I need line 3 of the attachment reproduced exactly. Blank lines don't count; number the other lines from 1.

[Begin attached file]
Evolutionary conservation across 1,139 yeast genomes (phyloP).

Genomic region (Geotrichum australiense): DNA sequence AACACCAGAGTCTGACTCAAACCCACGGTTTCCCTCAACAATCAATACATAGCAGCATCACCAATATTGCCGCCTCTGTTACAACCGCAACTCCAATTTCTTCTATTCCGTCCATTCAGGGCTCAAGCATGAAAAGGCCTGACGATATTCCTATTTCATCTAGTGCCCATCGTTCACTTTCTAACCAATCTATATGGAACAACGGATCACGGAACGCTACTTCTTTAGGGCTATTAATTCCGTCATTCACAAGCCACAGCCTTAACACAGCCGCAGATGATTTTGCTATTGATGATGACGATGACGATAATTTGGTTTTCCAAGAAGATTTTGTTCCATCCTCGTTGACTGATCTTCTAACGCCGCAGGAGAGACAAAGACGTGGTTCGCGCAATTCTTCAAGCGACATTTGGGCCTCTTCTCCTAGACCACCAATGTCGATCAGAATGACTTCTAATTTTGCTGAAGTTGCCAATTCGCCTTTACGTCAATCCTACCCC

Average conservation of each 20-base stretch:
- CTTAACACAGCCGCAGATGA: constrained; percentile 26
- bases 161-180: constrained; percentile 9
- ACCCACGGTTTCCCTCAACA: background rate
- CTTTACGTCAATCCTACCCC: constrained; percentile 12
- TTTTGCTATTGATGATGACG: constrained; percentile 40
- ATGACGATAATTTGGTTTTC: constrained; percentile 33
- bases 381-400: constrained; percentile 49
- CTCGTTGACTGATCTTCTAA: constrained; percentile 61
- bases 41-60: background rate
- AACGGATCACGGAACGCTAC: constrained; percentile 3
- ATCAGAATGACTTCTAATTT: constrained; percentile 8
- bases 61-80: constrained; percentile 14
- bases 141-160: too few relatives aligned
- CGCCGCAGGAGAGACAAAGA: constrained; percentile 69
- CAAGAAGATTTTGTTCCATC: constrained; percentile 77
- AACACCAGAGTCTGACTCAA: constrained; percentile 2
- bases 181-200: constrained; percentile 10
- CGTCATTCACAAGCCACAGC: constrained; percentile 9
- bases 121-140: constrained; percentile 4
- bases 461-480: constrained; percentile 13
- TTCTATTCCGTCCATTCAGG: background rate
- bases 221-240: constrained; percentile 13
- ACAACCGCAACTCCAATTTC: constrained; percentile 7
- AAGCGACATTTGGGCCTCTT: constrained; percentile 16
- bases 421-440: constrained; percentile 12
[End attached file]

Average conservation of each 20-base stretch: